Tablets destroyed netbook sales and are eating into PC sales, and that is why the iPad can be counted as a computer.

  7. No matter whether you count the iPad as a PC or not, most iPad buyers have replaced their traditional computers either partly or even fully with the tablet. The iPad can do many things that you previously needed a PC for, which is why it is eating into PC sales. You should understand that the physical form factor of the PC will change over time. It won’t remain like a desktop or laptop forever. Today tablets and smart phones can be counted as PCs because they can do many things a full blown computer can. Your point that Mac sales haven’t fallen due to the iPad is silly because you can’t say how many more Macs would have been sold had there been no iPad at all. In fact Macs have never sold anywhere close to the number of Windows PCs and that’s why you see iPad affecting Windows PC sales more than the Mac.

  8. “It’s a floor wax! It’s a dessert topping!”

  9. lol this is a funny conversation. as long as the ipad can’t play certain videos or allow me to view certain websites because it won’t run flash it’s not a pc…I am not saying flash is the only requirement to call something a pc i am just saying it’s what keeps me from classifying the ipad as one.

    1. “…as long as the ipad can’t play certain videos or allow me to view certain websites because it won’t run flash it’s not a pc”

      What an inane comment.

      So no tablet going forward will be a PC? Adobe has pulled Flash development for all mobile devices.

      “I am not saying flash is the only requirement to call something a pc i am just saying it’s what keeps me from classifying the ipad as one.”
      Hmmm, very strange logic there.

    2. epic failed!

  10. Patrick Baek  Thursday, February 23, 2012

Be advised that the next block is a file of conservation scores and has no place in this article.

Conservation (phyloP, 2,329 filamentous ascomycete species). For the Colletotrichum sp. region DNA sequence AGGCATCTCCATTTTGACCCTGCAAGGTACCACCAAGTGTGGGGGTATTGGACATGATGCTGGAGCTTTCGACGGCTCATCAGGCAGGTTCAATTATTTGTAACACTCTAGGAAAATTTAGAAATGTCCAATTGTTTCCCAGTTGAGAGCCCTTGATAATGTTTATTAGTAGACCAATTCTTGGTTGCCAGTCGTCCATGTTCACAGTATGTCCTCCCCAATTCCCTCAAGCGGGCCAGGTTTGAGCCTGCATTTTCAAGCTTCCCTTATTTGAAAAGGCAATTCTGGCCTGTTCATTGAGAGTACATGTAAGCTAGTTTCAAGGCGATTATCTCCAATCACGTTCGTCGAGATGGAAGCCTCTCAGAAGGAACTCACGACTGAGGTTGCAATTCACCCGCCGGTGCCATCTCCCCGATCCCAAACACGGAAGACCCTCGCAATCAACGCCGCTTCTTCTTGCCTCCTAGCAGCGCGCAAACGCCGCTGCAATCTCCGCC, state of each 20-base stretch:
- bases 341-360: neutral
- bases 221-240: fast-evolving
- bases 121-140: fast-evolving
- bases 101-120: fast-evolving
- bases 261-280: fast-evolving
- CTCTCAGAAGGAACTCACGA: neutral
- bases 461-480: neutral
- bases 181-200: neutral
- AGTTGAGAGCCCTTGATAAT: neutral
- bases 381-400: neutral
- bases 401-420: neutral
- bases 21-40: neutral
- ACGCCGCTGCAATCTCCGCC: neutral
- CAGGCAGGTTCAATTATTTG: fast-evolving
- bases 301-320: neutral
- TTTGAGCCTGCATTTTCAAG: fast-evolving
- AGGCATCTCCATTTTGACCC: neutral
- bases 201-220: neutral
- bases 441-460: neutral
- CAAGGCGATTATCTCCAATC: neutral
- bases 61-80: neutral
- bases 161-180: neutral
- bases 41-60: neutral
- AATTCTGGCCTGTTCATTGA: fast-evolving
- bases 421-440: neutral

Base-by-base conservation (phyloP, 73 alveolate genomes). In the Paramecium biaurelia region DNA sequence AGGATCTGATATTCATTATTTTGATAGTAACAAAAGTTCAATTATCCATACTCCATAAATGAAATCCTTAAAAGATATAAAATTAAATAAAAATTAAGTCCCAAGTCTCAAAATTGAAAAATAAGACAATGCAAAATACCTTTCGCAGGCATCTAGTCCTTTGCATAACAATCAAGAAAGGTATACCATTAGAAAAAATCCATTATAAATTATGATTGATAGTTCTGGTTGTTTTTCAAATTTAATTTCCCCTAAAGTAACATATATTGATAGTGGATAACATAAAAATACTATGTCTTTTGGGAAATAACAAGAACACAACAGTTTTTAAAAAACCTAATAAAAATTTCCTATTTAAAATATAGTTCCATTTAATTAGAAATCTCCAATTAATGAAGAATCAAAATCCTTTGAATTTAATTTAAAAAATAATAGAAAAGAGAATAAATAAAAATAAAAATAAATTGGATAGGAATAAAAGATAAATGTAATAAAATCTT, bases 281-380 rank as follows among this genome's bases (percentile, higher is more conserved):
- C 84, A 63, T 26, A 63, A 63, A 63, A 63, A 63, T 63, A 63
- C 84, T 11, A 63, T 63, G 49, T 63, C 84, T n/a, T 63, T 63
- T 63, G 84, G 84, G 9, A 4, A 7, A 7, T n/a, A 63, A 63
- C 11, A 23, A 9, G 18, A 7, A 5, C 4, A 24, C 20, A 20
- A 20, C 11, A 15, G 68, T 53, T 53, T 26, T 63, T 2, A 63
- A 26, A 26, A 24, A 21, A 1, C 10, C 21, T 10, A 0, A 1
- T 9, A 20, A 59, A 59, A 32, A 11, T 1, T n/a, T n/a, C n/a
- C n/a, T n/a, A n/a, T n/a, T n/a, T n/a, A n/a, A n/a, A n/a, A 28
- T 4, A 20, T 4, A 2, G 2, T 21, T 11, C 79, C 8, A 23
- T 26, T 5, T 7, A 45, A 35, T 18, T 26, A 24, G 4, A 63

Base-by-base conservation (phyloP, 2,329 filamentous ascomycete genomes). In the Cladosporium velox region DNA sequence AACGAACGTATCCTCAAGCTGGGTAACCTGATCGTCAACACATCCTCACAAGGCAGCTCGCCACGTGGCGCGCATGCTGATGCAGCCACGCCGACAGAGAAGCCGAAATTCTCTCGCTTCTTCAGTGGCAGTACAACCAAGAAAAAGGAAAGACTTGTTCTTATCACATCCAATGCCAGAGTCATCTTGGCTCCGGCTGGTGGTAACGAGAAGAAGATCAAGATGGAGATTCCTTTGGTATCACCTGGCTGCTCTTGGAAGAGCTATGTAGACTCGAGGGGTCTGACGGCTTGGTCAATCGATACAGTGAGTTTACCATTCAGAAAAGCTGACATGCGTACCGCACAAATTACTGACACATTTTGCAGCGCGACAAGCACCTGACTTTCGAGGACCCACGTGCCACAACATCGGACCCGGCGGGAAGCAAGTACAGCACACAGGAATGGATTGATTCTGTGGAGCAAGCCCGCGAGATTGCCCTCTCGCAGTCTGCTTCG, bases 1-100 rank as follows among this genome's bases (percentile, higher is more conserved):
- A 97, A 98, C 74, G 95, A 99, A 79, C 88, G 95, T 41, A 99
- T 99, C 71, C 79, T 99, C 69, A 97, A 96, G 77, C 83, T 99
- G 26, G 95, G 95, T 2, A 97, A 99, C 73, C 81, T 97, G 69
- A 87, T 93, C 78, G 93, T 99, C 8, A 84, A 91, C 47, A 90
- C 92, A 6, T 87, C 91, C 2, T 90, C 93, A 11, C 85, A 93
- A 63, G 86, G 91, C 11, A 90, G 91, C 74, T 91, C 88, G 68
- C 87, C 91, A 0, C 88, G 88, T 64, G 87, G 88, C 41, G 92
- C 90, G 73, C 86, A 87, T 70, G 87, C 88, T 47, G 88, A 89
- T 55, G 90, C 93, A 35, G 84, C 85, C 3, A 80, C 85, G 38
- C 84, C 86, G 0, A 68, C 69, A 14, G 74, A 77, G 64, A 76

I literally exerted myself here out of anger simply because I happened to come across reading yet another “PC” gibberish article being thrown in my inbox this morning.

    PC stands for “personal computer”. How come NEVER-HAS-BEEN – or somewhat “useless” – product so-called, “Netbook” or Google’s Chrome Book are being rightfully labels as PC, whereas tablet PCs such as iPad are not?

    @Erica Ogg, “Apple doesn’t count iPads as laptops…, So why are we throwing them in the same basket?”

    Neither Apple nor its competitors count iPad as laptop in the same way they don’t count iMac or MacPro as laptop either because it is called, a tablet PC, my friend! And you go further in quote, @Erica Ogg, “Apple is doing pretty well selling actual PCs…”

    “Actual PC”, seriously? Is that really the best word of choice for someone who used to work for CNET with a M.A degree in traditional (print) Journalism from USC?

    Here is how you misinterpret the source you spun everyone’s wheels on,

    @TomKrazit (from PaidContent.org) wrote in quote, ‘Still, Cook doesn’t think the iPad will lead to the death of the personal computer as we’ve known it for the past 25 years or so. “I don’t predict the demise of the PC industry, I don’t subscribe to that,” he said, although admitting that tablet sales were eating into Mac sales and were likely having the same effect on the PC industry, which is essentially stagnant. It seems pretty clear that Cook thinks of the iPad as a different product from the PC/Mac, unlike some industry observers who would prefer to lump the two together.’